As I suspected when I bought the bag, these unsalted potato chips taste like unsalted potato chips. The fact they are made from red, gold and “blue” types of potato made me wonder if it wasn’t some sort of quasi-patriotic tie-in to flag season. However, the chips themselves look all but identical, either white or dark blueish-brown wafers of identical taste.
That said, as far as unsalted potato chips go, these are nice. The chips are strong enough to dig into a dip and very broad. The bag copy makes a point of this – pointing out they make their snack from whole potato slices and not potato scrap left overs like other companies. Not just laudable, but a definite revolution on the snack front.
The chips aren’t too greasy – probably aided by the fact that, as the side of the bag touts, they’re vacuumed fried. Vacuum frying is basically just deep frying, except that the deep fryer is inside a vacuum chamber. Without an atmosphere, the oil boils at a lower temperature allow chips to retain more of their natural color and flavor and, allegedly, are less greasy, though only by a few percent.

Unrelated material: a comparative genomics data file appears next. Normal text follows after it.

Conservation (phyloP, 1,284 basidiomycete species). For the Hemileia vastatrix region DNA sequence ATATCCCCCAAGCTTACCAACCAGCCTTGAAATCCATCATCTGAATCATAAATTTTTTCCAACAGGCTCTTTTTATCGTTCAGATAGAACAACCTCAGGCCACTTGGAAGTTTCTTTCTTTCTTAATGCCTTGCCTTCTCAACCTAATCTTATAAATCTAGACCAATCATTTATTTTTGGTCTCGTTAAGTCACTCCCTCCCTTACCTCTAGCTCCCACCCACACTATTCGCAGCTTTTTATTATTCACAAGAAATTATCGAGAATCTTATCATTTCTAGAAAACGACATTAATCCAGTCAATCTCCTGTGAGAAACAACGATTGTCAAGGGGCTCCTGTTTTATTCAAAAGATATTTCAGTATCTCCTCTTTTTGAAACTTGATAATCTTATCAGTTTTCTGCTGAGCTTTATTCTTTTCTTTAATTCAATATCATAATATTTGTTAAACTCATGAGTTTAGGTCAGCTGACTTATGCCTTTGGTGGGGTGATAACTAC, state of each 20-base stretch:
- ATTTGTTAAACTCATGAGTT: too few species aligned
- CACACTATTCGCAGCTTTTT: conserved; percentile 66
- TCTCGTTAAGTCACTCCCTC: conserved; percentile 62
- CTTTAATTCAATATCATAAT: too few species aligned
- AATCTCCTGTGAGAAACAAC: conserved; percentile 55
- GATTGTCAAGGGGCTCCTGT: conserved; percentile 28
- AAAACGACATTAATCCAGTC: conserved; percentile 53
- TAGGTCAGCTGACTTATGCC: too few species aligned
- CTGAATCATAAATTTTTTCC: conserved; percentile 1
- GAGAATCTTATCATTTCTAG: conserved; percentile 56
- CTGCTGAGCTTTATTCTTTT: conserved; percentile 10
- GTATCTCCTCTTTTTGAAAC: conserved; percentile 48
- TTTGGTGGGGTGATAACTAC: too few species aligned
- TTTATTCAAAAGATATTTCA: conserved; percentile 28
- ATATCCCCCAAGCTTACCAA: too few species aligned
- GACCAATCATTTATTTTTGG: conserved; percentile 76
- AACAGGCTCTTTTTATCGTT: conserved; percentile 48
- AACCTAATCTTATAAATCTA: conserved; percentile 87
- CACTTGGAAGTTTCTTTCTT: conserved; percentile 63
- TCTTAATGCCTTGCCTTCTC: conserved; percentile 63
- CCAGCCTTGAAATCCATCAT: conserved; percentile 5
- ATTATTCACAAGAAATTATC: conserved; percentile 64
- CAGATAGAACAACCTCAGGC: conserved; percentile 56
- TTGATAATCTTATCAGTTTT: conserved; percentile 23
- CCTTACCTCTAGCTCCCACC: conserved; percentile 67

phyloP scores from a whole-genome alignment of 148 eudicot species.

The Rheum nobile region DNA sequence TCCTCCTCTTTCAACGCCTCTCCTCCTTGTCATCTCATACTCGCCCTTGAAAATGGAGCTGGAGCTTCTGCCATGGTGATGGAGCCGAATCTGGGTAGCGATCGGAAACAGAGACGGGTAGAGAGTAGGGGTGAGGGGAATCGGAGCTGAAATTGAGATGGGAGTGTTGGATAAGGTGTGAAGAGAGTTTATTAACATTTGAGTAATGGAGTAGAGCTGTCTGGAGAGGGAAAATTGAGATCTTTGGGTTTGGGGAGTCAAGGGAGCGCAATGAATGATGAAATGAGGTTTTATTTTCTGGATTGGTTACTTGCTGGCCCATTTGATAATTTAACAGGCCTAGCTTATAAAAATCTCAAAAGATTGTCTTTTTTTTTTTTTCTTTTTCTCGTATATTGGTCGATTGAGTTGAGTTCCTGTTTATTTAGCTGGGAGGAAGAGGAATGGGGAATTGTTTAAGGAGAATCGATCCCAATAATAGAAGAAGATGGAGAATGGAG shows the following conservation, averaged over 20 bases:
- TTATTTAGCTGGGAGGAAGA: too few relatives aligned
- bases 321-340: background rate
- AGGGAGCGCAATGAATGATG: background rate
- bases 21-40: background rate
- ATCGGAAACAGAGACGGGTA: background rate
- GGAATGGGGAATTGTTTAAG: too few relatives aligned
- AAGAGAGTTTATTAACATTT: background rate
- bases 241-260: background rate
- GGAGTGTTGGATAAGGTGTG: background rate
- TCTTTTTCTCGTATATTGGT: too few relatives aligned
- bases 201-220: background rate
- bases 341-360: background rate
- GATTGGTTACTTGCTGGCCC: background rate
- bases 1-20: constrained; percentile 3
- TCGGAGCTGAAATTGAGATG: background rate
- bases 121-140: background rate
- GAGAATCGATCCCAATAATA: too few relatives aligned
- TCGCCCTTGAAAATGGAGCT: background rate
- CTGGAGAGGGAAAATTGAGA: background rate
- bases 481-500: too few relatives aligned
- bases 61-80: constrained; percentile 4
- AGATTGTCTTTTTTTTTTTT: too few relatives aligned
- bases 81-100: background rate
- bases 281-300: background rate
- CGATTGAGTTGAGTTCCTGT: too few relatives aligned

Now, if I were the kind of man who buys unsalted potato chips, I could probably go on and on about them. I’m not, of course – no one is. In all my years I’ve never met a person who’d choose unsalted over salted potato chips – nor can I imagine any reason anyone ever would, apart from coercion at gun-point. Even people with sodium concerns are more likely to skip chips altogether for a better tasting, low-salt snack then settle for tantalizing themselves with neutered versions of their beloved Lay’s or Pringles.
Would I Recommend Them: Only to people who tackle the stiffest, densest dips.
Would I Buy Them Again: Nope.
Final Synopsis: An excellent snack in a purposeless category.